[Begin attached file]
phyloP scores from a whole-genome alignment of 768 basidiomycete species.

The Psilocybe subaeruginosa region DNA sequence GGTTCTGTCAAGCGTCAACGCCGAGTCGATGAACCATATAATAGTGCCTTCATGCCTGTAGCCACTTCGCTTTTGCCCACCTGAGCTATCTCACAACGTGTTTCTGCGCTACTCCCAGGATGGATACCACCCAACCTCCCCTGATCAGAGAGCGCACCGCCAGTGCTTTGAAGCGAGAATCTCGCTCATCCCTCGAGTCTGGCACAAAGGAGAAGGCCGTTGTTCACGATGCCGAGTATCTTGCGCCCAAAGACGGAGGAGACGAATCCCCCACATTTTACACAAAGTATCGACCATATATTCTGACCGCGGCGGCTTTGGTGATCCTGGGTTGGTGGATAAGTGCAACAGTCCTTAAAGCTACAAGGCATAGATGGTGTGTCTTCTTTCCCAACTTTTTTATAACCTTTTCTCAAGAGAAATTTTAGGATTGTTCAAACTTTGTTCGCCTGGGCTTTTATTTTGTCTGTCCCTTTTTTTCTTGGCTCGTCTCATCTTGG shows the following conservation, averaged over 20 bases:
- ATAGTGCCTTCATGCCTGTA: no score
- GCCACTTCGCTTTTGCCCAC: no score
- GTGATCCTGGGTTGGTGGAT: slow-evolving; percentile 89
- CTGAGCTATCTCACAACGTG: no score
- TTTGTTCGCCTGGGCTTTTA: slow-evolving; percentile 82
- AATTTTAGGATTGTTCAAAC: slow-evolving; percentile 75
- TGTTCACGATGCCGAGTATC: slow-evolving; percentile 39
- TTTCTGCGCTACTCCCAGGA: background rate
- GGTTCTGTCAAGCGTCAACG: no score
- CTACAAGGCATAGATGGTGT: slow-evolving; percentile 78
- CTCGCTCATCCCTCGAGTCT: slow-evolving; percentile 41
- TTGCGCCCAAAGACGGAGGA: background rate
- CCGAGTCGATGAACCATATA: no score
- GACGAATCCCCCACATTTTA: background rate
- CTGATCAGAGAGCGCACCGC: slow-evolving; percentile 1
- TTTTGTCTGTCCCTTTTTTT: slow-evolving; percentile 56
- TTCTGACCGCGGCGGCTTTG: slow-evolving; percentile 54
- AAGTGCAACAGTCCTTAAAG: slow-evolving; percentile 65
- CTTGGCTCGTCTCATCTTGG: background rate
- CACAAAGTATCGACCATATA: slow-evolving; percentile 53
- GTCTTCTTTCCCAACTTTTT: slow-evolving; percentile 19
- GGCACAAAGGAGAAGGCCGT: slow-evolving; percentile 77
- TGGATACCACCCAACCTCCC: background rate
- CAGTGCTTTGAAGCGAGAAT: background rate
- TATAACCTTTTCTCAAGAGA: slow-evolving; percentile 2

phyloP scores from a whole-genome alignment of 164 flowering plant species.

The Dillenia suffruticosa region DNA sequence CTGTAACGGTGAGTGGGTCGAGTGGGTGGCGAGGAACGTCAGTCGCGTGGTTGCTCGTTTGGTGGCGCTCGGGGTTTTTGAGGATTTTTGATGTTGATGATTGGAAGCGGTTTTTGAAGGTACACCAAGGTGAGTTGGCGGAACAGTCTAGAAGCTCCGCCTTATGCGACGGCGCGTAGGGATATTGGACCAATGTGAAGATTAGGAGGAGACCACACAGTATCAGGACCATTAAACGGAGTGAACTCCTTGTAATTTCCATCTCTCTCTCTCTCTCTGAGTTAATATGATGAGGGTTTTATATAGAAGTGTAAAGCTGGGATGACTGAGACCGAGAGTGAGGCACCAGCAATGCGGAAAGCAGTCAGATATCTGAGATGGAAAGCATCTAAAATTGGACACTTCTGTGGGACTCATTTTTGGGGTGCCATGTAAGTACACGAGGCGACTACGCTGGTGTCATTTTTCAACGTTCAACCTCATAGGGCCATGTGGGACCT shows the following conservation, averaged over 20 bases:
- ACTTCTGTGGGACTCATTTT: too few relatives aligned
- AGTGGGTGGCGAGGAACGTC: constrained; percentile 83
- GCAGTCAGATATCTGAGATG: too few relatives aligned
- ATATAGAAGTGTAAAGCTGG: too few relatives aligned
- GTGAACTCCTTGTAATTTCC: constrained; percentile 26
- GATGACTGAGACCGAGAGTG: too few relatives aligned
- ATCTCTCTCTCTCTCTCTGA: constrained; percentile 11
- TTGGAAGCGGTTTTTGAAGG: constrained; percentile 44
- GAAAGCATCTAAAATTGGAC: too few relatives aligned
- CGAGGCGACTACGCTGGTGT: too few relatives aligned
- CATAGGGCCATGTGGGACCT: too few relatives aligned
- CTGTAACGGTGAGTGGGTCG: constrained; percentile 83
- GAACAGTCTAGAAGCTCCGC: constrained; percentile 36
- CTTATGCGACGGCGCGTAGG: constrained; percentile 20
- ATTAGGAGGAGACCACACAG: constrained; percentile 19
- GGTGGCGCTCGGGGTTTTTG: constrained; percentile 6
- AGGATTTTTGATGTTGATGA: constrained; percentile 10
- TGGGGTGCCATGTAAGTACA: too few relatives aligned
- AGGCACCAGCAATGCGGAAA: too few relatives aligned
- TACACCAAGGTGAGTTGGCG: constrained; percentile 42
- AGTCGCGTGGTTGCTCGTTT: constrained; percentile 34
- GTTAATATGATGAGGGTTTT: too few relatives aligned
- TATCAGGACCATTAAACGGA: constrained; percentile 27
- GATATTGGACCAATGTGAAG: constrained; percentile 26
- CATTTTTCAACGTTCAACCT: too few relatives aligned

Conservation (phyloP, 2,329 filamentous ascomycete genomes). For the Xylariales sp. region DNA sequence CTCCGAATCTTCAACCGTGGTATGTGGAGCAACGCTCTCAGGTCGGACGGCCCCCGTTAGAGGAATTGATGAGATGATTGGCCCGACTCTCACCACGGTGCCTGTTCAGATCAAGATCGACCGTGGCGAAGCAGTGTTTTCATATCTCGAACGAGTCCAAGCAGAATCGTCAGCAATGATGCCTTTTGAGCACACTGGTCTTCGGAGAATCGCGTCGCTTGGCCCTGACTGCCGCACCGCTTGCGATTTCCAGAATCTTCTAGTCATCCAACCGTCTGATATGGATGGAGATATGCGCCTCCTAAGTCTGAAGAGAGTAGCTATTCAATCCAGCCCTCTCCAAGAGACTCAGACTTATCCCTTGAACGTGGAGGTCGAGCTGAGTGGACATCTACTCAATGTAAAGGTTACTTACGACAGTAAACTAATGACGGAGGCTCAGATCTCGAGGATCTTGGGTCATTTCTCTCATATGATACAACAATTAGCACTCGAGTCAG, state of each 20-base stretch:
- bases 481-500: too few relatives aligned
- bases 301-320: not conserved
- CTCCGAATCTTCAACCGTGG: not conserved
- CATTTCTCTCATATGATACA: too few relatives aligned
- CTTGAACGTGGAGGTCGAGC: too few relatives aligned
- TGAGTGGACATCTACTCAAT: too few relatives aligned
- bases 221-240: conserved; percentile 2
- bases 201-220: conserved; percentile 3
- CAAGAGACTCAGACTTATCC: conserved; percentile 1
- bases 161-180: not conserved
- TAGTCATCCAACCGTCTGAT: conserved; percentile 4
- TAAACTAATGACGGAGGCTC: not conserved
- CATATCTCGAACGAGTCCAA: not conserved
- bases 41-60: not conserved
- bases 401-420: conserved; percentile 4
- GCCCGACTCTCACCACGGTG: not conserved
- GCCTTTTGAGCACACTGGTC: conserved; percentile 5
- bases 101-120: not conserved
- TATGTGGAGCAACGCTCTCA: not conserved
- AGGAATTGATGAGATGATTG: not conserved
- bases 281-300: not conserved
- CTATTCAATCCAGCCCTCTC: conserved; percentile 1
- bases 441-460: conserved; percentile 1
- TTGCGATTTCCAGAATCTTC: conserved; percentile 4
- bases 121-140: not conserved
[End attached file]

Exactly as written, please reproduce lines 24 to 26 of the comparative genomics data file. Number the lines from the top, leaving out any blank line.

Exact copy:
- GGCACAAAGGAGAAGGCCGT: slow-evolving; percentile 77
- TGGATACCACCCAACCTCCC: background rate
- CAGTGCTTTGAAGCGAGAAT: background rate